# [Haskell-beginners] Re: Encapsulation and Polymorphism

Michael Vanier mvanier42 at gmail.com
Thu Aug 26 16:40:22 EDT 2010

```  Stephen,

I agree with your first point: existentials are not equivalent to
subtyping in OO.

I disagree with your assertion that existentials are too inert to be
useful.  In fact, with Data.Typeable you can simulate full-blown dynamic
typing quite effectively.  Here's a simple example:

{-# LANGUAGE
ExistentialQuantification,
DeriveDataTypeable
#-}

import Data.Typeable

data Obj = forall a . Typeable a => Obj a
deriving Typeable

getValue :: Typeable a => Obj -> Maybe a
getValue (Obj o) = cast o

intObj :: Obj
intObj = Obj (100 :: Integer)

strObj :: Obj
strObj = Obj "foobar"

floatObj :: Obj
floatObj = Obj (3.1415 :: Float)

test :: Obj -> IO ()
test o =
case getValue o of
(Just i :: Maybe Integer) -> print i
_ -> print "not an integer"

isInt :: Obj -> Bool
isInt o =
case getValue o of
(Just _ :: Maybe Integer) -> True
_ -> False

isFloat :: Obj -> Bool
isFloat o =
case getValue o of
(Just _ :: Maybe Float) -> True
_ -> False

isStr :: Obj -> Bool
isStr o =
case getValue o of
(Just _ :: Maybe String) -> True
_ -> False

test2 :: Obj -> IO ()
test2 o =
if isInt o
then print "int"
else if isFloat o
then print "float"
else if isStr o
then print "string"
else print "unknown"

Trying this code out, we have:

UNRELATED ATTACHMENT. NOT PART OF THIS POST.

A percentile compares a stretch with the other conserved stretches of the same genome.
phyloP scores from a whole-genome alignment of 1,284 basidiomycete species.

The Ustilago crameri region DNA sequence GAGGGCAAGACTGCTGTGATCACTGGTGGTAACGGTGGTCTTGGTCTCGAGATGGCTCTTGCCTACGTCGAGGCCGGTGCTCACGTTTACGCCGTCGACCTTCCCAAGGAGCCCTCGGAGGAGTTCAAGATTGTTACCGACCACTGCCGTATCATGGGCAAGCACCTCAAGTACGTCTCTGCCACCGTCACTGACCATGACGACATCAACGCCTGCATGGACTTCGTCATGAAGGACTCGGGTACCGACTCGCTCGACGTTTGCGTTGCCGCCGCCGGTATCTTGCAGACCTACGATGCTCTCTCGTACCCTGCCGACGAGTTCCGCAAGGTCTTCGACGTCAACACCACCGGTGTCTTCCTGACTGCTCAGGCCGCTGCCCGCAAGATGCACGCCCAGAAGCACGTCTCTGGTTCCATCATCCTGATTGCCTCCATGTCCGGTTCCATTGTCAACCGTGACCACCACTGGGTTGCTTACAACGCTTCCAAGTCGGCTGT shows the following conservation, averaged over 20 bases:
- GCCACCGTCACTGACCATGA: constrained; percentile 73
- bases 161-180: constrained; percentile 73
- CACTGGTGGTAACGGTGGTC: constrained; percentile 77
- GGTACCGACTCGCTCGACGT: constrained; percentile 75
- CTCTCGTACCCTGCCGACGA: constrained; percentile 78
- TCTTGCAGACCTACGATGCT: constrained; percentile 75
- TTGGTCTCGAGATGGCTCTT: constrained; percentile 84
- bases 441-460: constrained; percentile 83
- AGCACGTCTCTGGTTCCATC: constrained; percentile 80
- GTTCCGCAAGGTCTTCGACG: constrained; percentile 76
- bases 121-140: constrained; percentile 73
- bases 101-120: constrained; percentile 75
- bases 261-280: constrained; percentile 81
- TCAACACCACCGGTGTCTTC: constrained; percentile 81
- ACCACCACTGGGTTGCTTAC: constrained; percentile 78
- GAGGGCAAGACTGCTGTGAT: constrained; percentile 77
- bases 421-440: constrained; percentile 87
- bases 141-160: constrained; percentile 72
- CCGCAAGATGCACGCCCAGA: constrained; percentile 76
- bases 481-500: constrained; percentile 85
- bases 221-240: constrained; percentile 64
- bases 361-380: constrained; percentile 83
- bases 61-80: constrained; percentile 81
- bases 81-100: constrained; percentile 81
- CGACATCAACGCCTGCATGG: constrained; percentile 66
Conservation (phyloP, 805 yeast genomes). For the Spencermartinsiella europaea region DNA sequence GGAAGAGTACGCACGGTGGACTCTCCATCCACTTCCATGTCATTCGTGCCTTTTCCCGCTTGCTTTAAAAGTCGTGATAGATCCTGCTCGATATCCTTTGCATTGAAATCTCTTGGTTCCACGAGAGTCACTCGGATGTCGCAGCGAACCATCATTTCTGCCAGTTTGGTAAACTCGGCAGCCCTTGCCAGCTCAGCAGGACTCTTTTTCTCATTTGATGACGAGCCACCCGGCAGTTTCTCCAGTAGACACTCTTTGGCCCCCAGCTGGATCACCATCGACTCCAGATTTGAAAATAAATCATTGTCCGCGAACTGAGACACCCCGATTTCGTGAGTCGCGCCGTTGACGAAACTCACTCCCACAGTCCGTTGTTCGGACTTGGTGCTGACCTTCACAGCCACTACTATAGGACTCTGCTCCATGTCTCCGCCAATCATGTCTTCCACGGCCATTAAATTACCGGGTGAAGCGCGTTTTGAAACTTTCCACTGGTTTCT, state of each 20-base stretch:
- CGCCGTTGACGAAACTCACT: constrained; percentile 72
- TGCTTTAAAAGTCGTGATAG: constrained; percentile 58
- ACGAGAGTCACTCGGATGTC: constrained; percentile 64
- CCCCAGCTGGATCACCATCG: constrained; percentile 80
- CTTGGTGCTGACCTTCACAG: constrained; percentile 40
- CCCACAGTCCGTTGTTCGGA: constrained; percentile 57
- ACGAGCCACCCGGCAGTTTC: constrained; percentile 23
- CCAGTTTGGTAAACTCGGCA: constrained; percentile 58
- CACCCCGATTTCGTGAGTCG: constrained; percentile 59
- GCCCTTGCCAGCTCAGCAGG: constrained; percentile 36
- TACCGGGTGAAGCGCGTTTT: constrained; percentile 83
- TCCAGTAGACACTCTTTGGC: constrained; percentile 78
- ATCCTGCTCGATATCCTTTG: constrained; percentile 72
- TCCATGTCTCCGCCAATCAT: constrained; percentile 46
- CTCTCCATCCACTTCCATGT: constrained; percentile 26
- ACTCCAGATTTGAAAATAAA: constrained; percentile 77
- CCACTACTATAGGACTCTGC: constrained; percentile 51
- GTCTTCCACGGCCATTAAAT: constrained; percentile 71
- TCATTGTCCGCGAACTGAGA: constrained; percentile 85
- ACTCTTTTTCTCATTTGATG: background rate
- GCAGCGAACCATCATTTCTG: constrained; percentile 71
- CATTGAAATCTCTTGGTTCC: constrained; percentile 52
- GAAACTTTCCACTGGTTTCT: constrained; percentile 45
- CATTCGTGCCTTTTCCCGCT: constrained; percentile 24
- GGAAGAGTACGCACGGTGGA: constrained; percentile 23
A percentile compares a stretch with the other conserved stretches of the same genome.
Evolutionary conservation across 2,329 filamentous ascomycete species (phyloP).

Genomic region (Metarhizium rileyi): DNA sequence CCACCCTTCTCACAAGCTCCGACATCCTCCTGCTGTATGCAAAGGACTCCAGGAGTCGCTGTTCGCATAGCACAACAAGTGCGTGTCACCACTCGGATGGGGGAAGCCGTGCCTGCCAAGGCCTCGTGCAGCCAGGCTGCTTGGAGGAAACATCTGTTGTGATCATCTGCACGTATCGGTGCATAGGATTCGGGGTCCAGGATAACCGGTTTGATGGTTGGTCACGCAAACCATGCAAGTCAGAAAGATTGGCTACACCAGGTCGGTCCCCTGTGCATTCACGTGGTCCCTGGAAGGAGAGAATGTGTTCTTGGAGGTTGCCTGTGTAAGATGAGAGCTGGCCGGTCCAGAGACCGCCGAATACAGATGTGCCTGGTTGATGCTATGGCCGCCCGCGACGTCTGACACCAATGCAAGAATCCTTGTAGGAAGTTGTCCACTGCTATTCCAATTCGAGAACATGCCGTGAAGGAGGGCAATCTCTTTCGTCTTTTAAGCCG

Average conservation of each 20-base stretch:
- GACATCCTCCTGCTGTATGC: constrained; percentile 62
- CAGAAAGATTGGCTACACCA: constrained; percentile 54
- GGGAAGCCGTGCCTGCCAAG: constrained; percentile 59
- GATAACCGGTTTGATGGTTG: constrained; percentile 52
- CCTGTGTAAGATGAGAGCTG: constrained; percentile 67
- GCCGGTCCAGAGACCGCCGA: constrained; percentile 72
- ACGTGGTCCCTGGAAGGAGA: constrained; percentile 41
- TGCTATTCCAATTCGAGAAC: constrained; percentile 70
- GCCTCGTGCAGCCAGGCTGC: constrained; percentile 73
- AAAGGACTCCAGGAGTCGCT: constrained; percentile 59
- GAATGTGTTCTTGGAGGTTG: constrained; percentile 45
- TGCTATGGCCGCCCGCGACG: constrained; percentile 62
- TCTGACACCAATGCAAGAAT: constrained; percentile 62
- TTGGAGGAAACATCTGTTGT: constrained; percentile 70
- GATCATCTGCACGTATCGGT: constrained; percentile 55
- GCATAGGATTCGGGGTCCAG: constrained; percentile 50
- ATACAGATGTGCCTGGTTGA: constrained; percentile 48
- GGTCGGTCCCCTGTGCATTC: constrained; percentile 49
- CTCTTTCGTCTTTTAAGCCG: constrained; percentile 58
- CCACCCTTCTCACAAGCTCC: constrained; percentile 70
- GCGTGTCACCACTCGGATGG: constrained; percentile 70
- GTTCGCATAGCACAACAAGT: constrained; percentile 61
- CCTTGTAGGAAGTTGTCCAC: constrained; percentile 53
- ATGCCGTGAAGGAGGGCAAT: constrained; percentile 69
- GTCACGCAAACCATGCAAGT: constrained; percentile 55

ghci> test intObj
100
ghci> test strObj
"not an integer"
ghci> test floatObj
"not an integer"
ghci> test2 intObj
"int"
ghci> test2 strObj
"string"
ghci> test2 floatObj
"float"

Existentials with type classes are equivalent to interfaces in most OO
languages.  Existentials with Typeable give you dynamic typing.  The
Data.Dynamic library provides the dynamic typing functions for you.

There are some limitations to this approach with respect to
polymorphism, but the same (or worse) limits would be seen in most OO
languages.

Mike

On 8/26/10 12:08 AM, Stephen Tetley wrote:
> Hi Drew
>
> Bear in mind though that existentials are not equivalent to subtyping in OO.
>
> For instance, with example 2.1 from [1] all you can do with an Obj is
> show it, so for the list xs all you can do is show the elements:
>
> data Obj = forall a. (Show a) =>  Obj a
>
> xs :: [Obj]
> xs = [Obj 1, Obj "foo", Obj 'c']
>
> Because Obj is an existential you can't do an case analysis on it - so
> you can't write a function like this:
>
> add_one_if_int (Obj (n::Int)) = Obj (n+1)
> add_one_if_int (Obj other)    = Obj other
>
> There really is nothing you can do with Obj other than show it.
>
>
> If you are trying to transliterate OO designs, you might quickly find
> existentials are too inert to be useful.
>
> Best wishes
>
> Stephen
>
>
>
> On 26 August 2010 07:45, Drew Haven<drew.haven at gmail.com>  wrote:
>> I think I found the answers to all my questions at